What are the clinical signs of Feline Diabetes?
The most common clinical signs associated with diabetes are increased drinking, increased urination, a normal-to-increased appetite and weight loss. The increased urination is often profound and happens as a result of the glucose passing through the kidneys into the urine. This prevents the kidneys from retaining water normally (‘osmotic diuresis’), leading to significantly increased urine production. To prevent becoming dehydrated as a result of this, cats with diabetes therefore have to drink a lot more water to compensate for the high urine production.
Weight loss occurs as a result of the inability to use the blood glucose for energy. To compensate for not being able to use blood glucose for energy, the body has to utilise fat and protein stores, leading to breakdown and loss of both fat stores and also muscle. Cats with diabetes typically develop a reduced muscle volume, but because many cats who develop diabetes were overweight-to-obese in the first place, this can be more challenging to appreciate in some patients. In cats with severe or uncontrolled diabetes, the breakdown in fat and muscle can lead to a further syndrome called ketoacidosis which, if left untreated, will progress from vomiting, diarrhoea and severe dehydration to coma and death.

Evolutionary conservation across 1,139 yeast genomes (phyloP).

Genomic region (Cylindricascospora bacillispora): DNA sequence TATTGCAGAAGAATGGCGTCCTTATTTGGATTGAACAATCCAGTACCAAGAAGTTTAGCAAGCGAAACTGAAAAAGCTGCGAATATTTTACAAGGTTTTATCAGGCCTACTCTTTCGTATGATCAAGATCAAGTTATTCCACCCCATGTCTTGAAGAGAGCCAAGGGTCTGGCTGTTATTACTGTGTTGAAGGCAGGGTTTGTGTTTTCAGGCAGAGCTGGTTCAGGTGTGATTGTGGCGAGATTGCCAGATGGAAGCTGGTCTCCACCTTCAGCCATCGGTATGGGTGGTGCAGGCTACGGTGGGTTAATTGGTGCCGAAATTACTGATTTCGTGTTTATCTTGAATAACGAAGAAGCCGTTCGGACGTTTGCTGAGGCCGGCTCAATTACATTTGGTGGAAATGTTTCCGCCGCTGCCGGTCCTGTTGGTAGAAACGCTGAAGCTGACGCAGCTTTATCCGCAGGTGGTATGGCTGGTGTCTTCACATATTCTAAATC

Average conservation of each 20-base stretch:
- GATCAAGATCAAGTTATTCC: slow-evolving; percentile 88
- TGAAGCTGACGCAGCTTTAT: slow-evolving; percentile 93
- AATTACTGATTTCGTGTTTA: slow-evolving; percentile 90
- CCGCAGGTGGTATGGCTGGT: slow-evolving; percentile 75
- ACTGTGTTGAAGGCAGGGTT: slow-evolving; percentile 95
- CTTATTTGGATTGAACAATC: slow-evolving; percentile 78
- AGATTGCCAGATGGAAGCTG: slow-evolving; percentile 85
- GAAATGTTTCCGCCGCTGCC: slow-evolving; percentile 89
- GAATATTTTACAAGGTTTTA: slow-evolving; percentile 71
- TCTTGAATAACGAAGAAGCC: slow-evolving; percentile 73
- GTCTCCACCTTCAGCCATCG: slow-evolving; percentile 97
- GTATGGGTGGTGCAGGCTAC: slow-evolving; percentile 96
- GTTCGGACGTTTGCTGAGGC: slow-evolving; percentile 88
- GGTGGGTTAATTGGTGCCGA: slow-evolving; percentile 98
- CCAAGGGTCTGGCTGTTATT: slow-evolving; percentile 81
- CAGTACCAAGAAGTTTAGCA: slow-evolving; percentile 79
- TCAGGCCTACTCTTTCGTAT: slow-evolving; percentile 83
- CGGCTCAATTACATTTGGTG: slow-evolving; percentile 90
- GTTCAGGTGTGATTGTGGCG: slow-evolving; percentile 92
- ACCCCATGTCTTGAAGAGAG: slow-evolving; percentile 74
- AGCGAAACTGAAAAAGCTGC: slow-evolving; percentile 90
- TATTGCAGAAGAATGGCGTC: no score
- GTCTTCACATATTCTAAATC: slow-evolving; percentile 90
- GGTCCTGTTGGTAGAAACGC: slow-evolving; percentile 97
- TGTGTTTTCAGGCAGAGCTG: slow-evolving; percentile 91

Other signs can also be seen as a result of other underlying diseases that contribute the development or worsening of diabetes. The most common of these diseases are urinary tract infections, pancreatitis (inflammation of the pancreas) and some hormone diseases, such as hyperthyroidism or Cushing’s disease.
How is diabetes in cats diagnosed?
Diagnosis of feline diabetes is generally relatively straightforward and is based on the presence of a persistently high blood sugar level, the presence of glucose in the urine, and compatible clinical signs. Blood and urine glucose can be measured easily by a veterinary surgeon.